A Japanese former politician who campaigned to bring billions of dollars of investment from some of Japan’s top companies to Myanmar has urged Japan to endorse its military regime, saying the nation’s coup leader has “grown fantastically as a human being,” while praising his “democratisation efforts.”
The 87-year-old former cabinet minister, Hideo Watanabe, is also pursuing a $42-million shopping mall investment in a tie-up with a firm linked to a sanctioned army conglomerate, according to a transcript of his remarks seen by Reuters and corporate filings.
Watanabe’s outspoken push for Japan’s re-engagement with the Myanmar military government stands in contrast with Tokyo’s official stance, which has cut new aid and called on the military to stop the violence. Japan has sought to balance its support for Myanmar democracy against its efforts to counter China’s influence there, officials and analysts have said.
Watanabe and the Japan Myanmar Association (JMA) he chairs declined to comment, as did Japan‘s foreign ministry.
His position also poses a dilemma for some of Japan‘s largest companies who sponsor the JMA – a kind of lobby group and information exchange for Myanmar investment in Japan that he founded, business leaders and activists say. These JMA members, like other multinationals, are under pressure from activists to step away from their investments in Myanmar, including in the special economic zone that Watanabe helped establish.
Watanabe, who also said the military’s seizure of power in Myanmar was “lawful”, made his remarks at the JMA’s regular meeting on June 30, when discussing his recent trips to the country, during which he met junta leader Min Aung Hlaing. His comments, first reported by business publication Toyo Keizai in Japanese, were printed in a newsletter circulated to association sponsors and seen by Reuters.
At least six companies have quit the JMA this year and one member company has pushed back on Watanabe’s comments, according to the companies involved.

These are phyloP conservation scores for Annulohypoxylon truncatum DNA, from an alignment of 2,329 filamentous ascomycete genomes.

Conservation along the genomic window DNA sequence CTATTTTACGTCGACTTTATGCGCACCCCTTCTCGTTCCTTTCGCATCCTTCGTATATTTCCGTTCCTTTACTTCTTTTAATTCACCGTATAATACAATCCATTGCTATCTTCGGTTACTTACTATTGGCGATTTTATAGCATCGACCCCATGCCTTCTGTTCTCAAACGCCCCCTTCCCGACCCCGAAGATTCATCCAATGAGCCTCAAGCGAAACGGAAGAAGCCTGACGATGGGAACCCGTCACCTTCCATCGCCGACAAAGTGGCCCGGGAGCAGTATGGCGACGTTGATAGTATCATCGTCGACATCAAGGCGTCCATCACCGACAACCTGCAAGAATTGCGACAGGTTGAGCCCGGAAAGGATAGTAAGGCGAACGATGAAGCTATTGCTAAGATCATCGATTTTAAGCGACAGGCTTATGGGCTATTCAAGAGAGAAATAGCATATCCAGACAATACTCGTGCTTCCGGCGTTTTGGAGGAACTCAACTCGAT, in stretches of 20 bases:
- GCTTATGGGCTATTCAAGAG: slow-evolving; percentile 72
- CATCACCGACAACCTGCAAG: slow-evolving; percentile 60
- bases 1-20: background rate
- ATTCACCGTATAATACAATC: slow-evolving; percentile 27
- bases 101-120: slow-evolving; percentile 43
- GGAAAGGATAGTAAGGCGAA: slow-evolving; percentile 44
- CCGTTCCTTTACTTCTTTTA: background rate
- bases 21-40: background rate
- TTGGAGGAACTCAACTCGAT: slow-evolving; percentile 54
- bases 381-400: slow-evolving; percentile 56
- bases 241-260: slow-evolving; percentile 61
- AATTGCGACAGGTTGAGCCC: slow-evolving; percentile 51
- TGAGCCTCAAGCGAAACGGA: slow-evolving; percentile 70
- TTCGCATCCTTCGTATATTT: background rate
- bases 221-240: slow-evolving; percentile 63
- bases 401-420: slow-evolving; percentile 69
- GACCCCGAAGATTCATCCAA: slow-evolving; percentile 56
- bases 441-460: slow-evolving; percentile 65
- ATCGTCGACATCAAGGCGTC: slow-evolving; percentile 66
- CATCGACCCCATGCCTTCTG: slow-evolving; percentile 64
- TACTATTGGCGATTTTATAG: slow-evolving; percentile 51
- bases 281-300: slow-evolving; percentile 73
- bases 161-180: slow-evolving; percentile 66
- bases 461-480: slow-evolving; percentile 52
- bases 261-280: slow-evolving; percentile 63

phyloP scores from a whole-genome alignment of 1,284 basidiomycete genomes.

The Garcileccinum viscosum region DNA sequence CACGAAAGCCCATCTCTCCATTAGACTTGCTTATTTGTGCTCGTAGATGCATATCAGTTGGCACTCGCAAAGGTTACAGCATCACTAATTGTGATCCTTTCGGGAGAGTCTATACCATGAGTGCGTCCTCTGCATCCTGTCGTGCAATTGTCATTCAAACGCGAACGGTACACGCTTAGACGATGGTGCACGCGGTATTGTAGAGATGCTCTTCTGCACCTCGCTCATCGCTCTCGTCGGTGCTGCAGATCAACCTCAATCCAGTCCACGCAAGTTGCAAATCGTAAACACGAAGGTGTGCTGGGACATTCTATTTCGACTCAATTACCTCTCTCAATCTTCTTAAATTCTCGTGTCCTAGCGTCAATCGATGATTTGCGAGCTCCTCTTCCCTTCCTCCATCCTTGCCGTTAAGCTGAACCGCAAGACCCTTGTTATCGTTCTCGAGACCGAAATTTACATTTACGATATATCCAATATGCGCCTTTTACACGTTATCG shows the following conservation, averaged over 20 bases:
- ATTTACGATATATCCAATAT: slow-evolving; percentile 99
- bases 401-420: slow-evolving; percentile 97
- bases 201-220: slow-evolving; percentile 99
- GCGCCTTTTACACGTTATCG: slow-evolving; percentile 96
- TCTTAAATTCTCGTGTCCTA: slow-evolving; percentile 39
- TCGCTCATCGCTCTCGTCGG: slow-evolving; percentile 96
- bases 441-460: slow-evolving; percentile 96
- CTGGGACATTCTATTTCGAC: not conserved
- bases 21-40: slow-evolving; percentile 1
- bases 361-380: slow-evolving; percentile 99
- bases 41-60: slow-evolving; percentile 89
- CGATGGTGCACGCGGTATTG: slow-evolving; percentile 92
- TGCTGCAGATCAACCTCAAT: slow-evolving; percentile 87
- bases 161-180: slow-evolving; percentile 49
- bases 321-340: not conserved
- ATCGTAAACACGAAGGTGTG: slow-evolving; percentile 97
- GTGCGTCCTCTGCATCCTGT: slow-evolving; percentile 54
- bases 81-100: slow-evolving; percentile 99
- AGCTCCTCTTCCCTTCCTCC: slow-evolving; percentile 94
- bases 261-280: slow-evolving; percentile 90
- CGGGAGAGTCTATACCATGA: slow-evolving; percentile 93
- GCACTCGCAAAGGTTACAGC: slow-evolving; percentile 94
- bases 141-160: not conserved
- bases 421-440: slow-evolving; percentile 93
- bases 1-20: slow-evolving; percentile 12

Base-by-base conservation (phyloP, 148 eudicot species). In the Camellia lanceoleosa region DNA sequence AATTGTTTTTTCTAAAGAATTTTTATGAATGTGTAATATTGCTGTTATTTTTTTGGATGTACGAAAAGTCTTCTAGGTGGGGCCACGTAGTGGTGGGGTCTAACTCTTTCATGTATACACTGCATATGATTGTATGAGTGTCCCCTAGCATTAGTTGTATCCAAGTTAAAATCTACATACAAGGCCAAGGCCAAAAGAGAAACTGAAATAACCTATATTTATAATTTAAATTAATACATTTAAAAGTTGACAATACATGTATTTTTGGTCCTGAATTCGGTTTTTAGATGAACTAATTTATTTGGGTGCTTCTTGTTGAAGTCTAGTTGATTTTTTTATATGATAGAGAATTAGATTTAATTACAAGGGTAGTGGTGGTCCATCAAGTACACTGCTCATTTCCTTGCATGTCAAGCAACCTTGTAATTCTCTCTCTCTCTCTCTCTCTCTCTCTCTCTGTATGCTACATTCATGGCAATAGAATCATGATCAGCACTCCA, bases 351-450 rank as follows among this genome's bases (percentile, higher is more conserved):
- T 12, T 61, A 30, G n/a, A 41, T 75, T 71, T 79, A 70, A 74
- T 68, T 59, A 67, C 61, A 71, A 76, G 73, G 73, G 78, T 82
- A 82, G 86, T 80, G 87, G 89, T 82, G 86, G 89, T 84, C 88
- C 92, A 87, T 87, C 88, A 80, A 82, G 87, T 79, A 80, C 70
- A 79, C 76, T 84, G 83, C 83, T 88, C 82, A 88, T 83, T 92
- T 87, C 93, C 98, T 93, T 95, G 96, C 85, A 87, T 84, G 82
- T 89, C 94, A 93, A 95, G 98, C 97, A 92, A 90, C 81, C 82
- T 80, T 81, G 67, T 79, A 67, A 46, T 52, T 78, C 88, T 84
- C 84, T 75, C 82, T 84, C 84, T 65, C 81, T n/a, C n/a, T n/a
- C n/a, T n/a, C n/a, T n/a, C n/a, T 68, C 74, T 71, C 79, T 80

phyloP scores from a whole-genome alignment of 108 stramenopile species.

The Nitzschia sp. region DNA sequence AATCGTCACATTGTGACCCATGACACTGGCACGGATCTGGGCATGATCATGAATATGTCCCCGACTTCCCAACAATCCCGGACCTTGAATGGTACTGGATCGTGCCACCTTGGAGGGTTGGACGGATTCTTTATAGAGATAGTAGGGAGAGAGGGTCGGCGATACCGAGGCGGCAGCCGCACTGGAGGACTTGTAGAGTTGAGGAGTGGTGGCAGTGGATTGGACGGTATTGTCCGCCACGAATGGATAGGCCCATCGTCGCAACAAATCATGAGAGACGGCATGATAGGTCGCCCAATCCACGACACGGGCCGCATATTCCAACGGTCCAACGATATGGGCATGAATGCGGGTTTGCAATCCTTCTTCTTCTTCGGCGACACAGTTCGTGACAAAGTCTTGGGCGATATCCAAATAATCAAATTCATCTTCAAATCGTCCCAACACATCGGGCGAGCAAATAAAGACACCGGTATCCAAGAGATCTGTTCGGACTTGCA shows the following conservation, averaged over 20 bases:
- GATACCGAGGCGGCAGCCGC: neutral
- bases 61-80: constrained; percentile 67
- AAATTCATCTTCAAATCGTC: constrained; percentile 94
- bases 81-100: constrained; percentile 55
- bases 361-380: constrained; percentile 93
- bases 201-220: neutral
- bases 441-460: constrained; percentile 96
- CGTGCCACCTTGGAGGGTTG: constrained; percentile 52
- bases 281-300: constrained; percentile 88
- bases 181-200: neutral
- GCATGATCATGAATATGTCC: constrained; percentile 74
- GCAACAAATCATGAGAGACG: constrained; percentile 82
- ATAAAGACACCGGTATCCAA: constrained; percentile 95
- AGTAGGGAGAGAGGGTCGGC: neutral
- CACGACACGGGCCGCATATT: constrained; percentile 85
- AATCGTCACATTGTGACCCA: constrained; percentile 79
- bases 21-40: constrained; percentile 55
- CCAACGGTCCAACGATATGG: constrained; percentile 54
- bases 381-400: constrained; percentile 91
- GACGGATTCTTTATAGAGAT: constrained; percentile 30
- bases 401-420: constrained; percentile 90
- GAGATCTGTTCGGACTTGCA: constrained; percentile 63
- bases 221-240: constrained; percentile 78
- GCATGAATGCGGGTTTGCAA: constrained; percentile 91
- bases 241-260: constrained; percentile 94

That company, XYMAX Corp, a property management firm, said it had expressed concerns to the JMA about the association’s position on the coup several times this year. “We don’t support the coup at all, and we can’t support comments that seem to endorse the coup. There’s no change in our position there,” Ryuhei Mori, an executive for international business at XYMAX, told Reuters.
Toyota Motor Corp, which in 2019 announced plans to make Hilux pick-up trucks in the special economic zone, quit Watanabe’s group earlier this year. A spokesperson declined to discuss Toyota’s departure, including its timing. The company’s production plans for Myanmar have been put on hold since the coup, Toyota said.
Hotel chain Vessel Hotel Development Co and IT firm Global Innovation Consulting told Reuters they quit the association after the coup. Vessel said the company “wanted to cut costs,” and Global Innovation Consulting said the membership did not yield “continuing benefits” for the company.
Musashi Fusoh, a garment maker, told Reuters it resigned because it judged the information it was getting did not justify the cost. SPARX Asset Management and credit card company JCB International Co said they also left the association earlier this year.
Some companies, while distancing themselves from the Myanmar military, have remained in the JMA. Among them, Kirin Holdings (2503.T) in February scrapped its long-standing alliance with a conglomerate linked to the Myanmar military after an outcry from human rights observers over the coup.
Kirin decided to terminate the partnership as the coup was against its human rights policy, a spokesperson said. The company declined to comment on Watanabe’s remarks.